I don't remember everything about being five years old, but I do remember kindergarten. I remember story-time, and recess. I remember how much I loved to do coloring and read my first books. I also remember my mom and I having to go to special meetings with the principal and my teacher. Even though I didn't understand everything they were talking about, I understood enough to know these were meetings that other kids didn't have.
When you hear phrases like, "Jody's special" or "Jody needs her own desk, but don't make a big deal about it", or "be careful of Jody at recess, she can't get knocked over by other kids," you hear your name a lot, and realize that must mean something, even though you don't understand exactly what.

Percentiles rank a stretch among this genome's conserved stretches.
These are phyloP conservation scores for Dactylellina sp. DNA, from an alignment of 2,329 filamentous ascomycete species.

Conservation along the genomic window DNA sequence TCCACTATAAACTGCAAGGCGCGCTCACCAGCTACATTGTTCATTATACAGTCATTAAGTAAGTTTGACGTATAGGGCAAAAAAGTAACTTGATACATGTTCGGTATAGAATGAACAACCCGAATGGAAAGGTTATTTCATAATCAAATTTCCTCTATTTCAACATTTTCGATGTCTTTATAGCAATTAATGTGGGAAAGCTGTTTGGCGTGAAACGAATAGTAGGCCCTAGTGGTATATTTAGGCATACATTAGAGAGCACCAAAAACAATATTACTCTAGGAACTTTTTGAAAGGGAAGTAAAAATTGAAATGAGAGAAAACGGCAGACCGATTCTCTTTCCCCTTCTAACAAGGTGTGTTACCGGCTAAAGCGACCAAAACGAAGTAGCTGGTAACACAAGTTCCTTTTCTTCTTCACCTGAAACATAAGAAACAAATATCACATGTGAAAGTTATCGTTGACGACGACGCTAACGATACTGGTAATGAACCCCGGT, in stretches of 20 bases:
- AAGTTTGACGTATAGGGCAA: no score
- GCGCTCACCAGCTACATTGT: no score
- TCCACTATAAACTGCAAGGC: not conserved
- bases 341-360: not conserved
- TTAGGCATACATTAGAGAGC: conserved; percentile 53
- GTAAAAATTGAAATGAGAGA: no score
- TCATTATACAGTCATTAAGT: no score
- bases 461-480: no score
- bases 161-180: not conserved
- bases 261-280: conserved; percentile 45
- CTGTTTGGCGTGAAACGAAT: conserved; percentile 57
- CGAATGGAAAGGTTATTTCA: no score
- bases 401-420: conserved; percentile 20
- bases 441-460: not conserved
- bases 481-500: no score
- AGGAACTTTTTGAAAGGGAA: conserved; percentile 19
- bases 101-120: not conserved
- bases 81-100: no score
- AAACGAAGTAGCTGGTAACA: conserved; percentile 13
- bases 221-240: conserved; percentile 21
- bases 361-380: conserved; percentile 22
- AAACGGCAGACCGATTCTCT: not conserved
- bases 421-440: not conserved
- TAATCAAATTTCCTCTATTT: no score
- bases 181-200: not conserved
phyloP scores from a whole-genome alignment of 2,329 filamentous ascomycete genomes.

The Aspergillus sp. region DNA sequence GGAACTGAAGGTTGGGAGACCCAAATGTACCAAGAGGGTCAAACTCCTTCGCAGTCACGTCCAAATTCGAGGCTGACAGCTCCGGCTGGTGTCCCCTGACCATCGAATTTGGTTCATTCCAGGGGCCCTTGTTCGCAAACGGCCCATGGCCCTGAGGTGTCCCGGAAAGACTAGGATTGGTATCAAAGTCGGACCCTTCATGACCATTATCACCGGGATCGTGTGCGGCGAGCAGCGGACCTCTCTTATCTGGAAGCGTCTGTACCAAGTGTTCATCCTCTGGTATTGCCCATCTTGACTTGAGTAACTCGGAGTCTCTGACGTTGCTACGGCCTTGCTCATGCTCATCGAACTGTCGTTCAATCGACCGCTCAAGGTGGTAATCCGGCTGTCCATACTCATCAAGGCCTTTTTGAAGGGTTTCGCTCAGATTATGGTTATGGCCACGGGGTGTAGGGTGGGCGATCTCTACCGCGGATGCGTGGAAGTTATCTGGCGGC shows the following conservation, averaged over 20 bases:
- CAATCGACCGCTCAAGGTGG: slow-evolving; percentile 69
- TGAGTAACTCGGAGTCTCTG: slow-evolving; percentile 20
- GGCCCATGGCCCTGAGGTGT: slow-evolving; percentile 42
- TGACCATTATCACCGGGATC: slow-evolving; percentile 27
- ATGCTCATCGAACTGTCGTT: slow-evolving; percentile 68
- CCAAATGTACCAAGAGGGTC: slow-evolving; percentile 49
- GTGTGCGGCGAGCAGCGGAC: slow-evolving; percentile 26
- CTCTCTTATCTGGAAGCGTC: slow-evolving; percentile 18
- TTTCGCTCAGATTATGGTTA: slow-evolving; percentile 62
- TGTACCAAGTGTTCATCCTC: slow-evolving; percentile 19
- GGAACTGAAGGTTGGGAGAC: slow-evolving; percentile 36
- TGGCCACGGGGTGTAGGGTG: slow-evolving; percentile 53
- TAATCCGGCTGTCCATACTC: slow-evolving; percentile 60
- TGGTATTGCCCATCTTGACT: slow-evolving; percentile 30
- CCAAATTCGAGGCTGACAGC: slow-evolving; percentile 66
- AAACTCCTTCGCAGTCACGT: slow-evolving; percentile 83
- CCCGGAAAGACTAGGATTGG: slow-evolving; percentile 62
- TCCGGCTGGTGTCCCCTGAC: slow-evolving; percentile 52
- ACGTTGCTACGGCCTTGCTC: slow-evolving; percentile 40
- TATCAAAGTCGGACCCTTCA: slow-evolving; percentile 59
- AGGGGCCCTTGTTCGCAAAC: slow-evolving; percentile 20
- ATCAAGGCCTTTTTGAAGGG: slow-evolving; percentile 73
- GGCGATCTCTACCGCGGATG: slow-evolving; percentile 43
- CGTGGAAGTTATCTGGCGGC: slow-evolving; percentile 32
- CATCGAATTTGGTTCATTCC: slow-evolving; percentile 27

Of course I now know what all that was about. I was benefiting from IDEA: The Individuals with Disabilities Education Act. You probably haven't heard of IDEA, but millions of disabled children have had equal and integrated educations thanks to this law. More specifically, it is the most important piece of civil rights legislation for children with disabilities ever passed in this country. It authorizes federal aid to meet the educational needs of children with disabilities and provides due process rights to parents.